The Olympic Games are a reliable international distraction that arrive every two years like clockwork. And for Americans, these 2016 Summer Olympics have been a cool relief from a bonkers election year. Citizens divided or just fatigued by politics have come together to cheer on the best in their fields. No social issue can unify like the love of Michael Phelps and Simone Biles. So it'll be with a heavy heart that I and other Olympics fans bid goodbye to this games. The send-off is still several days out; there are many more events to watch and rising stars to discover. Rio's closing ceremony will air on Sunday, Aug. 21 at 7 p.m. ET. The conclusion of the global athletic tradition will take place in Maracana Stadium in Brasil, exactly where the opening ceremony was held. Not able to get to Rio or even in front of a TV? Here's how you can watch the 2016 Olympics closing ceremony online.
Every Olympics benefits from the tech progressions that have taken place since the last. When I think about begging my parents to stay up late to watch Oksana Baiul's long program in the 1994 Winter Olympics ladies figure skating final because DVR hadn't been invented yet, I could the blessings of 2016 me. NBC has been and will continue to live-stream events so you can access them on your laptop, phone, tablet, or other devices. Back in February, the network promised over 6,755 total hours of streaming Summer Olympics content. That means many an office worker has been practicing their speed on the draw, minimizing the window streaming the archery qualifiers whenever their boss walks by.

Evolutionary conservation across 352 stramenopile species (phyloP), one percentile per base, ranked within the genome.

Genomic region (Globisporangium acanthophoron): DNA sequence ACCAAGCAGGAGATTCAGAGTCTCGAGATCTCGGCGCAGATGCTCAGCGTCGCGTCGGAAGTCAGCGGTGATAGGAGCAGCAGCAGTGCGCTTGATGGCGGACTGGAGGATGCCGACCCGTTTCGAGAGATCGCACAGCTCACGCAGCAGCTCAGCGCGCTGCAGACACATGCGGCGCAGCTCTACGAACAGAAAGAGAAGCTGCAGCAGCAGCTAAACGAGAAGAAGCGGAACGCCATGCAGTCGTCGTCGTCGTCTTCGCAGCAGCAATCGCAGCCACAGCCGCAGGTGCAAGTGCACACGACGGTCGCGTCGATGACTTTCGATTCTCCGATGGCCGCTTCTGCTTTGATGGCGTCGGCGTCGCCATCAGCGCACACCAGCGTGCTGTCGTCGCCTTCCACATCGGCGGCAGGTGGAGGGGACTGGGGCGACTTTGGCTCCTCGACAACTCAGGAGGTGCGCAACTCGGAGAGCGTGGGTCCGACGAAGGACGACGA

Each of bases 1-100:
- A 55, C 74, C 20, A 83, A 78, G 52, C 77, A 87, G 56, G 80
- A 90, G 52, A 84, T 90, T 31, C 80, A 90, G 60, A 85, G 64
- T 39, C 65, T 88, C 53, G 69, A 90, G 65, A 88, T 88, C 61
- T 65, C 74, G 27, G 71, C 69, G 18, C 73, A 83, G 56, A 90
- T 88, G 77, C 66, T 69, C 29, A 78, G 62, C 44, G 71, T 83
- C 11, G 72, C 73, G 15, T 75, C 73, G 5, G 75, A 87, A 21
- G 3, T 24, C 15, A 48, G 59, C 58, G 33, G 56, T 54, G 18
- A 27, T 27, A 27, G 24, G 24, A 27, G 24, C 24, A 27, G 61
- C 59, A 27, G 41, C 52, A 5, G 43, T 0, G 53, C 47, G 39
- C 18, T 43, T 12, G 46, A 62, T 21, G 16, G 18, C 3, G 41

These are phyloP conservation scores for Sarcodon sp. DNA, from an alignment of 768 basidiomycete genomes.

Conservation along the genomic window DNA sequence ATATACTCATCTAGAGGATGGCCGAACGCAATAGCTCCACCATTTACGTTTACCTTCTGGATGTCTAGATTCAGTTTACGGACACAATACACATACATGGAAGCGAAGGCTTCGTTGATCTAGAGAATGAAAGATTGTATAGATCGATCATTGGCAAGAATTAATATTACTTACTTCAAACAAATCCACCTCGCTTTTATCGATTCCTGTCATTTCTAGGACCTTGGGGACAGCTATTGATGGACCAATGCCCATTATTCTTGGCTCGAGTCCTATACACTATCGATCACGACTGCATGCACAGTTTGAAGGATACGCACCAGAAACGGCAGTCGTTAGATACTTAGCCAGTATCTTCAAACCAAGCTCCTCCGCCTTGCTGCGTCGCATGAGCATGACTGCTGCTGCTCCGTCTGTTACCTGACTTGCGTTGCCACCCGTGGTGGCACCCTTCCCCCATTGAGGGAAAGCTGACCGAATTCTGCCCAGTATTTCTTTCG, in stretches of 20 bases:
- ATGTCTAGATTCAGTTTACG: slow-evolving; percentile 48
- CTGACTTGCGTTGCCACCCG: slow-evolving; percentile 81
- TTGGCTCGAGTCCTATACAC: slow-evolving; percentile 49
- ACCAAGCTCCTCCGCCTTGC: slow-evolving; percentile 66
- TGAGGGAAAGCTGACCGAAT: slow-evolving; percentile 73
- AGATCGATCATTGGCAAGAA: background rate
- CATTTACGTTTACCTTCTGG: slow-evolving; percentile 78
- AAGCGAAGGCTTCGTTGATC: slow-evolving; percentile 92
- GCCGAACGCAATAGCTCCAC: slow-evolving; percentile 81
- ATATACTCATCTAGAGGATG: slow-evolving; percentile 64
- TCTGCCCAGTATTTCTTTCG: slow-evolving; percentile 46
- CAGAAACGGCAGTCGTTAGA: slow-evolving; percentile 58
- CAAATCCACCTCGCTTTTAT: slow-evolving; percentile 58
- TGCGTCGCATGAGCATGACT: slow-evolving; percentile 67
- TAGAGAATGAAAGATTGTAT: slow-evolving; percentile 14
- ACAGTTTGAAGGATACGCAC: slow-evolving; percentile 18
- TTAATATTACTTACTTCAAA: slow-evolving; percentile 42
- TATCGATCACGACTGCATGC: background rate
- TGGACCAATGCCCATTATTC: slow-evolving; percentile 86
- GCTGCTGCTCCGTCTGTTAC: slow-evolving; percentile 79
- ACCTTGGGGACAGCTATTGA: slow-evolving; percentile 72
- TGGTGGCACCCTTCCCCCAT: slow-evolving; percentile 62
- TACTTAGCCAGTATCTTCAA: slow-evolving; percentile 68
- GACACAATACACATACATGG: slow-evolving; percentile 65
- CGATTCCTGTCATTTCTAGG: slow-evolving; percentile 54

Included in those 6,755 streaming hours is the closing ceremony. Open a tab to NBCOlympics.com on Sunday, Aug. 21 and you'll be able to applaud, laugh, and cry along with the athletes and coaches who found triumph and failure in Rio; plus the proud Brazilians who hosted the games and will have one more chance (for this Olympics at least) to share their history, culture, and unique viewpoint with the world. It remains to be seen if Brazilian soccer legend Pelé will make it the closing ceremony after missing the opening ceremony for health reasons, but the former player tweeted that he is intent on getting there if he can. And you don't want to miss that.
There's a catch, because isn't there always? Anyone can stream up to 30 minutes of free content on NBCOlympics.com. After those 30 minutes are up, the site will ask the user to log-in with the username and password they use to access their cable provider. So if you are not a current cable customer, there is no free and legal way to stream more than half an hour of any Rio 2016 happenings, including the closing ceremony. On the bright side, highlight reels and possibly the full version of the closing ceremony may make it on to YouTube in the hours and days following the celebration. Definitely keep an eye out.
So far, Rio 2016 has been an Olympic Games to remember. The closing ceremony should deliver in more unforgettable moments.